King-Green said sharing resources means her community is saying: "This is what actually happened, this is the truth, and now that you know, you know how to be a proper ally, you know how to interact and be around Indigenous people, and create space for us," she said.

Muriel Draaisma/CBC
Muriel Draaisma/CBC

The exhibit includes a table of animal pelts, including bear, mink, otter, skunk and raccoon, that visitors can touch. There are displays of traditional crafts, including leather mittens, beaded pendants and decorated boxes. There is a showcase of Indigenous veterans who fought for Canada in the War of 1812, the First and Second World Wars and the Korean War. And there is a table where visitors can use stencils to create pictures of moccasins.

As well, there is holographic technology from a company called ARHT Media that allows visitors to interact with prerecorded videos.

"When people think of Indigenous people, they think that we're archaic, right? This kind of brings that old world into this new world," King-Green said.

"We're here, we haven't gone anywhere, we're still living, we're modern human beings but we hold onto our culture and our history very closely, we're treaty holders. Come and learn about us," she said.

CNE wants First Nation to flourish, organizer says

The First Nation decided to upgrade and modernize its exhibit at the CNE. And this year, it's in a more prominent place.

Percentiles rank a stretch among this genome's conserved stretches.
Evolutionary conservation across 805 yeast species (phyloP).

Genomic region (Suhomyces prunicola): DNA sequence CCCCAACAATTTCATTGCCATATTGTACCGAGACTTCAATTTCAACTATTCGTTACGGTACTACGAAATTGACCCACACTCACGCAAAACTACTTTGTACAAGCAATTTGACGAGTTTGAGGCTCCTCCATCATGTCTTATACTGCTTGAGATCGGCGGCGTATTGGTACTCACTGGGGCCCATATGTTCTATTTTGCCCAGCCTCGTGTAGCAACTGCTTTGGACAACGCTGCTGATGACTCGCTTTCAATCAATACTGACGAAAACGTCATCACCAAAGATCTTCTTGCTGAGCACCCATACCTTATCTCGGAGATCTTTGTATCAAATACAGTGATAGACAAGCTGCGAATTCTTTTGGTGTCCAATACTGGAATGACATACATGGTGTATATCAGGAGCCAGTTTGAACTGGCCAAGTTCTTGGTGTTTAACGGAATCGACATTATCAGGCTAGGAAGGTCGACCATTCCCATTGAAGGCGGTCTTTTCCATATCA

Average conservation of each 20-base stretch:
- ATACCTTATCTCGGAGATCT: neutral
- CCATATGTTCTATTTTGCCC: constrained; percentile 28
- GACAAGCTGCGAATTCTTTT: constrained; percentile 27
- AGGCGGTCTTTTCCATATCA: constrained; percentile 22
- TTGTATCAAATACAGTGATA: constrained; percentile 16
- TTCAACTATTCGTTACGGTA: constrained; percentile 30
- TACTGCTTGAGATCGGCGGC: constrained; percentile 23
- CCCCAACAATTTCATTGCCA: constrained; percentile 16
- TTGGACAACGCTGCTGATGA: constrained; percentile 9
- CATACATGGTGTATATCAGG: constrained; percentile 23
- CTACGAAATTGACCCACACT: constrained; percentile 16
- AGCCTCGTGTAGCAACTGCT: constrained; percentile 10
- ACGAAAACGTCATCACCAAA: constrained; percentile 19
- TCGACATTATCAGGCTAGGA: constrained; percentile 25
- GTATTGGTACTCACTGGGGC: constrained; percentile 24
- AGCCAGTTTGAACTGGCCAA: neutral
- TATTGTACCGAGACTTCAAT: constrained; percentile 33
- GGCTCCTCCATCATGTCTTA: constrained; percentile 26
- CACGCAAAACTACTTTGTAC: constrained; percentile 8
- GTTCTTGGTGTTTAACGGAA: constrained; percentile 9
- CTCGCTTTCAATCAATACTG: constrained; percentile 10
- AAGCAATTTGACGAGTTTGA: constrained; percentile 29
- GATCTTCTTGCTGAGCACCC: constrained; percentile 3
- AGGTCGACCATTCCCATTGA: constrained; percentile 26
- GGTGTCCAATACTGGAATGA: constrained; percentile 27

King-Green said there is no question that CNE pays homage to the Mississaugas of the Credit First Nation.

"They work really well with us. They are very accommodating. The best part about working with the CNE is they want to see us flourish. They want to put our information out there and to tell the story of the land, the original people here," she said.

Muriel Draaisma/CBC
Muriel Draaisma/CBC

Darrell Brown, CEO of the Canadian National Exhibition Association, said the CNE is about agriculture, industry and innovation, but also culture and heritage.

"This is culture and heritage coming alive," he said. "The more that we can bring people in and have them interact, the better."

Brown said First Nations did not have a presence in the CNE in its early days, but that began to change in 2017, when Indigenous people were involved in official opening ceremonies.

"If you look back in the history of the CNE, you're not going to find much evidence of First Nations partnership," he said.

Jessica Ng/CBC
Jessica Ng/CBC

Larry O'Reilly, CEO of ARHT Media, said the holographic technology is helping to share Indigenous culture.

"We're thrilled," O'Reilly said. "I think the messaging that they want to share is really important and our technology allows them to do so in very engaging way."

O'Reilly said the Mississaugas are "using the latest technology to tell their stories, which are some of the oldest stories" in this geographical area.

Roma Mare, a member of the First Nation who lives in Mississauga and is a volunteer at the exhibit, said working at the fair has deepened her sense of pride in her culture.

"Before, I think I took it for granted. Right now, I'm actually really excited to be talking about it."

Muriel Draaisma/CBC
Muriel Draaisma/CBC